If you find yourself, like Judith Curry, complaining about ‘activist’ scientists, maybe you should ask yourself why you feel the need to ‘defend science’ that way. Complaining frequently and publicly that other people are ‘doing it wrong’ because they voice a personal opinion or suggest a policy preference is the height of hypocrisy.

  32. matt says:

    @VP

    So climate scientists like Gavin Schmidt should be criticised for activism because he actually studies the topic. What about those that don’t do any scientific research and are activists – the right wing think tanks, politicians, Monckton, Ridley, etc? What about JC, Lindzen, Soon? Are they activists? Can you point out comments you have made that criticise their activism?

  33. victorpetri says:

    @matt
    Ideally, they should accept the science at face value, since it was collected by totally objective and non-invested scientists, that have shown no possible reason to have produced biased results.

  34. vp,

    Ideally, they should accept the science at face value, since it was collected by totally objective and non-invested scientists, that have shown no possible reason to have produced biased results.

    Are you being serious? The point of the scientific method is that it – ideally, I guess – corrects for all issues; bias, sloppiness, silly mistakes, poor data quality. You don’t trust a result until it has been reproduced and replicated. I guess there is no hard or fast rule as to how often it should happen, but in a sense it takes more if the result is particularly controversial or important and less if it seems consistent with our current understanding. So, it’s the method that’s important, not the specific people or their behaviour. Of course, I’m not suggesting we should ignore fraud or genuine misconduct, simply that some scientists choosing to speak out doesn’t immediately mean one should dismiss their work.

  35. izen says:

    @-victorpetri
    “Ideally, they should accept the science at face value, since it was collected by totally objective and non-invested scientists, that have shown no possible reason to have produced biased results.”

    I know you mean this as ‘snark’, but in framing it as the opposite of reality you do highlight how the social institution of science works.

    Scientific understanding emerges from an ecology where it is survival of the fittest. Or if you prefer libertarian ideology, it is a free market of ideas where it is expected that people will come up with nonsense, as well as fundamental insights. The selection process winnows out the chaff.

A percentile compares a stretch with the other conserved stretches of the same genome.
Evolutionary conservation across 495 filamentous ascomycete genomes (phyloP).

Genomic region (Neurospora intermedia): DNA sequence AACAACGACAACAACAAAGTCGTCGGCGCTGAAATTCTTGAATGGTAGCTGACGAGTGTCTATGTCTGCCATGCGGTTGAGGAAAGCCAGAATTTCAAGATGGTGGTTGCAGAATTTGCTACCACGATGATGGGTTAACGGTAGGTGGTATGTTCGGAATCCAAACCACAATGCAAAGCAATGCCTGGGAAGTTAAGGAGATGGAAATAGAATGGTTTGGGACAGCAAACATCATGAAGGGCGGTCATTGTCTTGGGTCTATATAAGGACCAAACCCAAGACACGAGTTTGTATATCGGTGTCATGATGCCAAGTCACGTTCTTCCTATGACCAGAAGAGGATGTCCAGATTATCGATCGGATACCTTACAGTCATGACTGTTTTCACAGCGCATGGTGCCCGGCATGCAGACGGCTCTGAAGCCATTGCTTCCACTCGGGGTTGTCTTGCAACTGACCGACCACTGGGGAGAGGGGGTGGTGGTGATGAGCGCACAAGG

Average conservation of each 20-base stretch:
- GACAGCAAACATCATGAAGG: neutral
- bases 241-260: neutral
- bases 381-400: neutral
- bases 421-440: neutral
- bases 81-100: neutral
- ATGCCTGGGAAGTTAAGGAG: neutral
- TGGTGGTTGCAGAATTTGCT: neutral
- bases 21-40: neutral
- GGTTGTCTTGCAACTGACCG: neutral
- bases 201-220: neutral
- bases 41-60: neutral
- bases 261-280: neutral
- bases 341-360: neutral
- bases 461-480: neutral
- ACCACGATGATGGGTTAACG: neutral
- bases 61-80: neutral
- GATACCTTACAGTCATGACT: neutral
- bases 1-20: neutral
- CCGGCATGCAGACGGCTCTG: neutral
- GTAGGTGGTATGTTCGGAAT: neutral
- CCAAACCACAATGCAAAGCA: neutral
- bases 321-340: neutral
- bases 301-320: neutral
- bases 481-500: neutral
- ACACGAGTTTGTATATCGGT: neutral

ALL scientists are advocates for the ideas they research and the experiments they carry out to test those ideas.
    But The ‘advocacy’ that you seem to be tone-concerning about is that which occupies a economic and ideological context. It is not the advocacy, or the advocate that is the source of the problem here, it is that the clear exposition of the science in this field, has triggered a ‘shoot the messenger’ response amongst the economic and political interests in BAU.

    There is a history of advocates, like the CFCs guys mentioned above, but also Clair Cameron Patterson with Lead, that advocated strongly for action in response to their findings.

    Luckily their advocacy was opposed and depreciated until the evidence of the harm they claim would be caused was undeniable.
    (sarc/off)

  36. The Very Reverend Jebediah Hypotenuse says:

    victorpetri says:
    April 22, 2015 at 3:43 pm

    @matt
    Ideally, they should accept the science at face value, since it was collected by totally objective and non-invested scientists, that have shown no possible reason to have produced biased results.

    In an ideal world there would be no subjectivity, no second-guessing, no ulterior motives, no conflicts of interest.

    We do not live in such a world. We never have.

    In the real world of science-made-by-fallible-human-beings, it is often more productive to simply disregard the character traits of the practitioners involved, and to judge the science on its own merits.

    Issac Newton was a brilliant polymath scientist – also an alchemist, numerologist, and theologist – and a nasty, vindictive person, who railed against his perceived enemies.

    Kary Mullis is a person who believes in efficacy of astrology, who denies that HIV causes AIDS, and who is a conspiracy-invoking climate change ‘skeptic’ – but PCR works, and Mullis got a Nobel prize for that, not for his quaint musings on subjects that he knows little about.

  37. “You speak out against activism, and not approve of it.”

    I will believe this when I see the mitigation sceptics speak out against the activism of Watts, Monckton, Soon, Spencer, Curry, Bengtsson, etc. Most freely offer their political advice on energy policies and mitigation. All of them judge scientific papers based on whether they can be spun into a case against mitigation. If is is possible, the article is a breakthrough, if not the article should be condemned.

    Roy Spencer even recently condemned in an article a colleague for having a private opinion on energy policies, while giving his opinion on energy policies in the same paragraph. One of the most read articles on the Climate Onion is a big fat opinion of Lennart Bengtsson on nuclear power.

    The amazing lack of self-awareness of the political radicals calling themselves climate sceptics.

    People who listen to them are themselves to blame for making utter fools of themselves.

    The idealistic liberals told them the global poor would be mainly affected. They will stop thinking climate change is fun when they notice it hurts the power of the West much more than other groups. Unfortunately then it will still take decades before the problems slowly again become a little better.

    I am looking forward to mitigation sceptics ritually burning the article of their own political activist heroes. Then I will believe they believe the activism is bad. But I think I can wait a long long time.